Types of Advertising
There are two basic types of print media advertisements – classified and display. Members of the public generally write classified advertisements. They are charged per line of space. You need to concentrate on display advertisements, which are drawn up by professionals and have a far greater impact on the public.
Targeting the Audience
The first step in designing or writing an advertisement is targeting the market group the product is aimed at. These target market groups are determined by factors such as age and gender. These target audiences are also typified by their habits, values and lifestyle choices. Targeting the audience not only offers direction in designing an advertisement but also helps advertisers decide when and where to use it.
Discuss with the class what their favourite clothing brands, snack foods and entertainment choices are. Ask them to identify the jingle or advertising slogans that accompany them and where they are most likely to encounter them (eg, in magazines, on the radio, on television etc). Set students the task of collecting 10 different print media display advertisements that target children or teenagers and have them identify the main techniques used in the advertisements to get the message across, eg: image, health, fashion and peer acceptance.
For display advertisements to be successful, they will probably have appealed to at least one of the seven basic buying motives. These are:
Have students review the collected display advertisements geared towards their target audience and ask them to determine which of the buying motives each advertiser is appealing to.
How do they do it?
You’ve now seen how an advertiser targets his or her market and hits a nerve by hanging the advertisement on one or more buying motive. But, before they did this, they had to simply get the attention of a potential buyer long enough for him or her to read the advertisement.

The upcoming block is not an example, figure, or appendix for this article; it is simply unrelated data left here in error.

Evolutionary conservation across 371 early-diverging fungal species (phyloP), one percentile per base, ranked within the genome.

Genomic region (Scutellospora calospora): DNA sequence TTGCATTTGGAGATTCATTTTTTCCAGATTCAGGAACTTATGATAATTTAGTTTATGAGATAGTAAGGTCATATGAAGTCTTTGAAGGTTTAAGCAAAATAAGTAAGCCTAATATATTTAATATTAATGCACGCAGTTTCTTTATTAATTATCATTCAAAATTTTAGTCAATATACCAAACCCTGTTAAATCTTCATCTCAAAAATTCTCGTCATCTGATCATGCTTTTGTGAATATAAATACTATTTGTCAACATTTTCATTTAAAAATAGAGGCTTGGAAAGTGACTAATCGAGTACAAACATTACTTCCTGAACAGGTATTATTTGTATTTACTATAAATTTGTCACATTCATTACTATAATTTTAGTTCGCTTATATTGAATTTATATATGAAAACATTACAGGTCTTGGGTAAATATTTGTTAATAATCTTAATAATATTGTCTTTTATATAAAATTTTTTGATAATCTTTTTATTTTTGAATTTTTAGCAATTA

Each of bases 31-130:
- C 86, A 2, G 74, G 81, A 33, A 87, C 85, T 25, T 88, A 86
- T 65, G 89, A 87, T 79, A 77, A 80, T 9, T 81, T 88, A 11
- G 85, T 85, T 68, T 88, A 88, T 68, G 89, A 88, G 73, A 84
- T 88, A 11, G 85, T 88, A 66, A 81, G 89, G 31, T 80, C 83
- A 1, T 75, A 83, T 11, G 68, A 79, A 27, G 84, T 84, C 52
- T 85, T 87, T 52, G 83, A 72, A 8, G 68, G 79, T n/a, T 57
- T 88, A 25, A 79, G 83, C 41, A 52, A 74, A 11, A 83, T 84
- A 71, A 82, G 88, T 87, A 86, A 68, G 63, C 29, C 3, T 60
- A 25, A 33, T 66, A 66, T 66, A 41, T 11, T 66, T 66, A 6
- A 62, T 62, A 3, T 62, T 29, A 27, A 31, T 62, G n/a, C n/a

The advertisement must catch the reader’s attention. Usually this is done through a headline. Ideally, the headline will tell the reader what the product will do, give reasons for having the product and mention the product favourably. Often headlines will:
● Appeal to curiosity
● Promise benefits
● Address the reader directly
An advertising headline is generally acknowledged as being worth about 90 per cent of the power of a newspaper headline. Keep it snappy, concise and active.
The art of persuasion
Advertising is a form of persuasive writing. In the “body”, or text, of the advertisement, the writer should tell readers what the product could do for them. This text should support the headline. It should convince the reader that the product/company has something special to offer and is better than the competition. This all has to be done as quickly as possible, before the reader loses interest, and should be structured with a beginning, middle and end. The beginning is usually the headline, the body must be persuasive and concise, and the ending, or “kicker”, has to spur the potential customer to action (purchase).
Advertisements appeal to both emotion and reason. The most effective messages have flair, humour and a catchy slogan or jingle.
Advertisements usually fall into two main categories – product advertising and image advertising. Product advertising aims to get consumers to buy a product immediately, while image advertising tries to build long-term loyalty. In both instances, however, readers want to know: “what’s in it for me?” So make sure the advertisement tells how the product will deliver the benefits. Finally, keep it simple. The text should be interesting and written in clear, simple words so it is easy to understand. It should project enthusiasm and honesty.
Power of the pen
In addition to capitalising on our hearts and minds, advertisers often cash in on the power of certain words. A Harvard University study identified the 12 most persuasive words used in advertisements. They were:
Call to action
The final part of the advertisement’s text should be a “kicker”, or something geared to create a response to the advertisement’s message. These may be phrases such as “hurry – while stocks last!” “final three days” or “ring now!”
Putting it all together
For any advertisement to be effective, it has to be read. The layout and design techniques employed in an advertisement will affect whether or not it is seen and read, as will the advertisement’s placement and timing of publication.
For example, it is not much use to promote gas heating when it is hot; advertise skateboards in the financial section of the newspaper or bury interesting facts beneath a boring headline. In laying out an advertisement, remember the eye follows “reading gravity”, which moves from the upper left-hand corner to the bottom right-hand corner.
Therefore, the best place to put your “grabber”, or headline, is the top left-hand corner.